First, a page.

One way that the COVID-19 pandemic has affected organizations is that people are placing more value on company culture and the environment in which they work. As the Wall Street Journal reported a few weeks ago, it’s currently a worker’s labor market in which many have become more discriminating about where and how they’ll work. Half of those polled in a recent NBC News poll said they would turn down a job offer if being in the office on a full time basis was a requirement. Even before the pandemic, company culture had become a top concern for most people looking for work. A 2019 Glassdoor study found that more than half of workers viewed workplace culture as more important than salary and 77 percent considered a company’s culture before they even applied for a job.
Company culture, also known as organizational culture, became a buzzword for many large corporations in the 1980s and 1990s. At the time, efforts at shaping company culture often were based on a transactional, top-down models concerned with maintaining profits and controlling work environments and little else. Since then, notions of company culture have deepened and become more authentic. With more research on organizational culture available, company culture has become much more than a buzzword.
There’s a broader recognition today that every organization has a culture (whether it’s intentionally fostered or not) and that hiring employees whose values match that of an organization benefits everyone involved — organizations, individual employees, managers and customers. As Neil Irwin wrote in a recent New York Times article on the current job market, “Employers are becoming much more cognizant that yes, it’s about money, but also about quality of life.” Increasingly, workers look for transparency, good internal communication, clear mission and vision, work/life balance and a collaborative environment when they seek new employment.
Trucker Tools recently spoke with Jason Beardall, England Logistics’ President and a company culture thought-leader, about company culture within the logistics industry. According to Beardall, the England Logistics leadership team began acknowledging and fostering its company culture early on. The starting point was articulating and publishing the company’s core values, which Beardall says are at the heart of any company’s culture and already existed within England’s company’s culture.
“We put our company culture into an acronym called COACH,” said Beardall. “The C in COACH is career, which is the personal development aspect of career pathing; O is for open communication, the regular interaction between team members and the criticality of them being candid with another and offering regular feedback; A is accountability, being self-accountable, constantly raising your own standard of expectation; C is celebration of other teammates and what they’re able to accomplish; and H is hard work, which for us means an element of urgency that is not measured in long hours. It’s measured in the intense, be productive, be efficient in the hours that you work mentality.”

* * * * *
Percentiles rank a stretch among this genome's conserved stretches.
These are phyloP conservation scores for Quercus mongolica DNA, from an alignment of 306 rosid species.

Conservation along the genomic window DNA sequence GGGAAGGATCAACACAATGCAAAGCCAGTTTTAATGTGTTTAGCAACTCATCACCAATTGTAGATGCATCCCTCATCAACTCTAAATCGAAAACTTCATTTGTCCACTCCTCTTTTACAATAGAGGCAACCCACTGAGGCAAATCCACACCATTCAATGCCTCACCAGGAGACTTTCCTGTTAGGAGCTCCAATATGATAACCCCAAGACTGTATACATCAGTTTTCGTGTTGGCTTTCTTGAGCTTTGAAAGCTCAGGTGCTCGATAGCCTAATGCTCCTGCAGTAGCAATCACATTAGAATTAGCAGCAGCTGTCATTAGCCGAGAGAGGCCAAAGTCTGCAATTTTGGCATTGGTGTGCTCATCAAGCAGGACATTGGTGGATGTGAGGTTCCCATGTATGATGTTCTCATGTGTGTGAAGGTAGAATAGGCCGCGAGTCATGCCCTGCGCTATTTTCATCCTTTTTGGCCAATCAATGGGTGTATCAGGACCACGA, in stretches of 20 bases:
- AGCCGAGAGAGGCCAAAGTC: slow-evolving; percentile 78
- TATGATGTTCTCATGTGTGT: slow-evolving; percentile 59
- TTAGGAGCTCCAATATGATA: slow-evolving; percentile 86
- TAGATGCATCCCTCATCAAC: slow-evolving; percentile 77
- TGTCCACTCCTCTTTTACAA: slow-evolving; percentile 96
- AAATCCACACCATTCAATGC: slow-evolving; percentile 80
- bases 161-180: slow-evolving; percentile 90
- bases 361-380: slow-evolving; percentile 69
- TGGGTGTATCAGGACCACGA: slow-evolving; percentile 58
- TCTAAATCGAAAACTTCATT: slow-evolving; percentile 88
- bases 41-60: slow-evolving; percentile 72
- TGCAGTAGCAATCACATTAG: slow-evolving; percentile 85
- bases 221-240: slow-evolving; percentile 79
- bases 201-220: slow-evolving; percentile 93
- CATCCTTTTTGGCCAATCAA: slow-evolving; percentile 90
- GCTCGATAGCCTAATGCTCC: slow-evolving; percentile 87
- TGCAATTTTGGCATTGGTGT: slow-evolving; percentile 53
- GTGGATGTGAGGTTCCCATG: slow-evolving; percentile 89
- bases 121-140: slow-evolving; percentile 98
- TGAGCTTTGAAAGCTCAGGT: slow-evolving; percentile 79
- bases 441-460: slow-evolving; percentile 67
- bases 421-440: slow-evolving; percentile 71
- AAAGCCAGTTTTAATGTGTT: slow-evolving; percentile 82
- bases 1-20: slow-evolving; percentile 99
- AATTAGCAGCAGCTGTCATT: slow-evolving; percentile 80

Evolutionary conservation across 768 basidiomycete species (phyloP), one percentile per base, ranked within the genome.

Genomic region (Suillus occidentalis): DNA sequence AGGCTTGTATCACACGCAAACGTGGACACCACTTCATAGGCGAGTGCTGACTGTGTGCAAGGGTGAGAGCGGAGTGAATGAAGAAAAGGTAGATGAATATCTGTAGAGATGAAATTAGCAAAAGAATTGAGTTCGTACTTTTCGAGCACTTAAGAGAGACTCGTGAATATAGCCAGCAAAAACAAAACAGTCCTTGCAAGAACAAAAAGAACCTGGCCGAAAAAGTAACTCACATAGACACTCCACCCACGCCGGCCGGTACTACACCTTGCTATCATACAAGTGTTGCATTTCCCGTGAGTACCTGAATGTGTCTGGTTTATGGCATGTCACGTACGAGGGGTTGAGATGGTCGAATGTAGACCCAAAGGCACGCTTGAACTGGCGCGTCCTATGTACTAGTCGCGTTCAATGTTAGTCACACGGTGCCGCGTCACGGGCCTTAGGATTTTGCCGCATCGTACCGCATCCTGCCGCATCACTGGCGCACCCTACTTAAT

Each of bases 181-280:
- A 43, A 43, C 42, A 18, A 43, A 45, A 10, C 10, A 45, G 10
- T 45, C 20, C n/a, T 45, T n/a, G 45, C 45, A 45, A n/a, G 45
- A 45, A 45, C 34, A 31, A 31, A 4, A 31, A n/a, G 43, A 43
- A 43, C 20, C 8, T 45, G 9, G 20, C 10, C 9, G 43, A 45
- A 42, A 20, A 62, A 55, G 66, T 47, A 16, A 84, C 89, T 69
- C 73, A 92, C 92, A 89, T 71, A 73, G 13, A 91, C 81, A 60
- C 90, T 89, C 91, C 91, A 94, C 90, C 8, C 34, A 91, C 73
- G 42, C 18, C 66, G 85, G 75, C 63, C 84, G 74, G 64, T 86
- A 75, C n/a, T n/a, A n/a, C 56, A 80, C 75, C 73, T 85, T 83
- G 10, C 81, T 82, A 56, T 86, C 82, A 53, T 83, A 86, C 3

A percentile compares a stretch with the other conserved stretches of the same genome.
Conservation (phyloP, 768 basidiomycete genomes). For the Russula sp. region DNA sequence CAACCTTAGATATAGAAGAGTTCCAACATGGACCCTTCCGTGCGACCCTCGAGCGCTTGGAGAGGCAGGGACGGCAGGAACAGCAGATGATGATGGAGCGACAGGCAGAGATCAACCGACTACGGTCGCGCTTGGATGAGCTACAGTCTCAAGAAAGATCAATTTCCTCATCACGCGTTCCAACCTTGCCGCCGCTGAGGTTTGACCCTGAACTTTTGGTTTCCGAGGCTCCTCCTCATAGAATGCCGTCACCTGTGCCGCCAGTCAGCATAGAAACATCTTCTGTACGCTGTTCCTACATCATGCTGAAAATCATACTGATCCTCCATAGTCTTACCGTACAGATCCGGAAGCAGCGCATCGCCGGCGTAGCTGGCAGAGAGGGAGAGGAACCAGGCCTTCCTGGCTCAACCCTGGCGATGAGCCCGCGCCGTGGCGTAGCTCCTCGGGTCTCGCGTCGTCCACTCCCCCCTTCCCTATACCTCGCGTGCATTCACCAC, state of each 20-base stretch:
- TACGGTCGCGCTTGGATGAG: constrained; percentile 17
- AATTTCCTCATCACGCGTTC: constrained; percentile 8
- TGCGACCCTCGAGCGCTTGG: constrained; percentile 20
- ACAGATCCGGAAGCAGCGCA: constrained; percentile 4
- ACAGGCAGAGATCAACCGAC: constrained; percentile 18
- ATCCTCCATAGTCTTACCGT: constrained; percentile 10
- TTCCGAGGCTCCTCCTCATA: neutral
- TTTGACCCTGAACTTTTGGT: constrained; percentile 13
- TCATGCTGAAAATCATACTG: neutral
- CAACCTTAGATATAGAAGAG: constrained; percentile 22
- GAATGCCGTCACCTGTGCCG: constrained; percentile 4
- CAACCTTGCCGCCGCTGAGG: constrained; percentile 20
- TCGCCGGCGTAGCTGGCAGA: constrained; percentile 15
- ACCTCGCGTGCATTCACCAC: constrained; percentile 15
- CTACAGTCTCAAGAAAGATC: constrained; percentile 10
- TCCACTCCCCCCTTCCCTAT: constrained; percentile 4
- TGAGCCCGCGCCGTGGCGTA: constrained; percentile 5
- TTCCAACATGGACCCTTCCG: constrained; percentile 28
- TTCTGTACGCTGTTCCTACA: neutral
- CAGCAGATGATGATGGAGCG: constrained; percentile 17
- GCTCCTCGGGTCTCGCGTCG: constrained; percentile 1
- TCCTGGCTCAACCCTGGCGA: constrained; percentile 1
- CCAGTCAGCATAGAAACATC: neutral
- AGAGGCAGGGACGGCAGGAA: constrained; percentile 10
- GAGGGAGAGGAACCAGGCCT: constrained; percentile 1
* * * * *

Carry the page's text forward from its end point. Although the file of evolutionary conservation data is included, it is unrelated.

Beardall said that England’s core values drive everything that the organization does and achieves, from hiring processes and internal communications to team management and strategic planning.
Companies that mindfully foster a positive company culture reap the benefits that the culture has to offer. When your company culture and core values are clearly defined, employees often are more vested in and satisfied by the work that they do, which helps every aspect of your business. A positive work environment even impacts the health of employees. A 2017 study by the Behavioral Science and Policy Association found that when employees work in an uneasy or stressful workplace, they are 50 percent more likely to experience health problems.
The benefits of a positive, thoughtfully maintained company culture can include lower employee turnover, greater internal innovation, increased productivity, higher profits, a stronger brand, higher customer satisfaction and more. Like nearly every business, the freight brokerage and logistics business is one built on relationships. When your employees feel valued, respected and part of your organization’s forward trajectory, that “in this together” sentiment infuses each and every interaction and relationship that they have with co-workers, partners, customers and those outside the walls of your business.
To learn more company culture and how to foster a positive culture in your organization, download Why Company Culture Is More Than Free Coffee and Casual Fridays: How Culture Drives Growth, Innovation, Productivity and Customer Satisfaction.